IN AN ERA OF UNPRECEDENTED GLOBALIZATION, the efficacy and forms of industry policy are being widely debated once again. (1) Both supporters and skeptics cite examples from East and Southeast Asia. The focus of the debate has been mostly on the fiscal, credit, and tariff measures, which are generally designed to favor particular activities. (2) There has been some discussion of human resources, technology, and R&D as instruments of industry policy as well. But little attention has been paid to industrial relations or wages policy. (3) Here again, the discussion has been dominated by the issue of labor rights and, generally, very little explicit linkage is made to industrial restructuring. As far as policy lessons are concerned, the focus has been mostly on other developing countries seeking rapid growth and industrialization. (4) The idea of directive industry policy for the advanced market economies of Europe is generally perceived as a questionable proposition. (5)
There are at least three reasons for this pessimistic view. They are: (a) inapplicability of the standard rationale, such as the infant industry argument for industrial policy due to their advanced stage of industrialization; (b) constraints on trade protection under the WTO rules and constraints on selective fiscal and credit measures for the European Union countries due to fiscal harmonization and other common market rules; and (c) inability of the bureaucrats to pick "winners" in a complex economy subject to rapid technological change. In addition, to the extent that directive industrial policy has been associated with the suppression of labor rights in East Asian countries, the general view is that there is nothing to be learned for mature democracies.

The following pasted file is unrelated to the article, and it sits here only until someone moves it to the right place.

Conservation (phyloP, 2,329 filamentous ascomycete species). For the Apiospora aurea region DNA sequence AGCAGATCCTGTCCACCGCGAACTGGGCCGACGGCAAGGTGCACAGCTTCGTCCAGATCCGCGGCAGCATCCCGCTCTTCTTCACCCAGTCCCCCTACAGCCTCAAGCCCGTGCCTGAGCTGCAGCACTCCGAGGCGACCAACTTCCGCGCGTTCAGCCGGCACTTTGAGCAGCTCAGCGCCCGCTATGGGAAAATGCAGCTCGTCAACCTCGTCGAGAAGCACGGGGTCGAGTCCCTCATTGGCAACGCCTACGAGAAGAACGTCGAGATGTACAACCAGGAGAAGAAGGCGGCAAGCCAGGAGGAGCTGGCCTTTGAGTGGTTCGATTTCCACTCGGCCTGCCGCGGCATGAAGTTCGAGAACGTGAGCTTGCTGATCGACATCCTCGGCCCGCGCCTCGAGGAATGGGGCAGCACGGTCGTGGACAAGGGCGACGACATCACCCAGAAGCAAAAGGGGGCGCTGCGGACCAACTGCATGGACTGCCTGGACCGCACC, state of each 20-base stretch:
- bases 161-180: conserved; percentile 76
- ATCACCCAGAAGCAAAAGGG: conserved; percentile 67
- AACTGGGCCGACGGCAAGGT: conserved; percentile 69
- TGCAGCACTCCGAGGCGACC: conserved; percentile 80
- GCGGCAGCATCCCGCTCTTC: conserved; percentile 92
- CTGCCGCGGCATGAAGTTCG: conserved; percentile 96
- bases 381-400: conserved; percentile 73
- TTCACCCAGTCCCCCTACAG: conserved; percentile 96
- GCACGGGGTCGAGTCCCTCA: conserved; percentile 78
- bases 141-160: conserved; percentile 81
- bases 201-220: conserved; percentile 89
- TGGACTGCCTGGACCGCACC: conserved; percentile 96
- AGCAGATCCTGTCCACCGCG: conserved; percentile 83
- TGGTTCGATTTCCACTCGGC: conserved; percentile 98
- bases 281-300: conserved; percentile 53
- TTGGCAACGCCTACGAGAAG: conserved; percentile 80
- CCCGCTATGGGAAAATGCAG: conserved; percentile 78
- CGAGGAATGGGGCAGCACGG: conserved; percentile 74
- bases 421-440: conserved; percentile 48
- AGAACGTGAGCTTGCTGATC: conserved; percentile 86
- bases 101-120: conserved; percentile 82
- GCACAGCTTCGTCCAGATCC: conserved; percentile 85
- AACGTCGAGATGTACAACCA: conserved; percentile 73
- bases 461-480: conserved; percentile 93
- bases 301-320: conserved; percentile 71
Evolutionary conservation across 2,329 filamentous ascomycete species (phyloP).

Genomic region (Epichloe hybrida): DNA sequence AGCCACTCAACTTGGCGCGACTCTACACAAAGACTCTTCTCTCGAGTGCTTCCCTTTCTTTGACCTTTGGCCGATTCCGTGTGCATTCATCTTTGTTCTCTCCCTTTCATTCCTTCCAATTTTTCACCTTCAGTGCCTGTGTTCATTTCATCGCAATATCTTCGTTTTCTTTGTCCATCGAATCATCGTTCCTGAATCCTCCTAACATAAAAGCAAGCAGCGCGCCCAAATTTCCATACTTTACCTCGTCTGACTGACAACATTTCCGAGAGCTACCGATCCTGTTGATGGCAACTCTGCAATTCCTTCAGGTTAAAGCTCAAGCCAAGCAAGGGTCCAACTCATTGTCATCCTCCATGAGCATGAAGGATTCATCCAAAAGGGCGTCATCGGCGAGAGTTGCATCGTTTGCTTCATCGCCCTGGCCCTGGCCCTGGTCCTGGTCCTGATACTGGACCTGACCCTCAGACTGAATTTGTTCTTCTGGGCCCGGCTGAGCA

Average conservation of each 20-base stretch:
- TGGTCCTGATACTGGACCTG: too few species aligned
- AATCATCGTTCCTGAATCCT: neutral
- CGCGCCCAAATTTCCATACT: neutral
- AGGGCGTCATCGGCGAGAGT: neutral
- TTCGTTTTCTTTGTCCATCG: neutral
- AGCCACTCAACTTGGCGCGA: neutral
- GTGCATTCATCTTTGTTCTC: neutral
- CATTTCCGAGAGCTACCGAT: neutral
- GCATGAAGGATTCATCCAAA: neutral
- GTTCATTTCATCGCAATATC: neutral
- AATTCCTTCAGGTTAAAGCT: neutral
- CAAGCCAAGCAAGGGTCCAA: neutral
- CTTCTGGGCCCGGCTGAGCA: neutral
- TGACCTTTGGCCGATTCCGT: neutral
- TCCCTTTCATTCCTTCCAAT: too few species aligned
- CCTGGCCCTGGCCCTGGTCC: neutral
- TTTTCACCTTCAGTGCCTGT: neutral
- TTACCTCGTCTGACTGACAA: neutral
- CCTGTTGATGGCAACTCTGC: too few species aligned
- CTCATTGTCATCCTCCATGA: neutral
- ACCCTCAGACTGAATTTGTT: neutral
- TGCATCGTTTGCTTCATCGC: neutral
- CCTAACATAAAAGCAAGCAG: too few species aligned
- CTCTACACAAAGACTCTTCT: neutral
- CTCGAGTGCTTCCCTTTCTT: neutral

I am going to argue that there is more to industry policy than fiscal, credit, and tariff measures. The literature on industry policy has focused predominantly on these measures to protect infant industries or to correct market failures and reap the benefits of externalities from knowledge spillover and learning by doing. However, the rationale for industrial policy does not have to be the infant industry argument or market failures and knowledge spillover. The rationale for industry policy in advanced industrial countries arises from the need to constantly restructure their economies to maintain competitiveness, and useful lessons can be learned from the East and Southeast Asian experience.
I am going to argue further that the association between industry policy and the suppression of labor rights in East and Southeast Asia was an accident of history. Many observers believe that the attenuation of labor rights in East and Southeast Asia was the result of either geopolitics of containing "communist" threats or benign neglect. (6) The primary objective has been the restriction of political activities of unions, susceptible to influence by radicalism, rather than reducing labor standards and entitlements.
The lesson that mature democracies can learn from East and Southeast Asia is the importance of consensual policy making, especially in the realm of the labor market. Such policies have not only helped them maintain macroeconomic stability but also accelerated industrial restructuring.
It seems some mature democracies have a mistaken belief that East and Southeast Asian countries could maintain their international competitiveness by keeping the labor cost low. Thus there have been attempts to deregulate the labor market, especially by removing job security and entitlements such as minimum wage and penalty rates. The attempt by the French government to dilute the employment conditions of the youth is the most recent example of such moves in removing workers' rights. (7) Although consensus building and protection of rights are the hallmarks of democratic polity, ironically these countries have taken a confrontational approach and are trying to create an economy characterized by low wages and minimal labor rights. …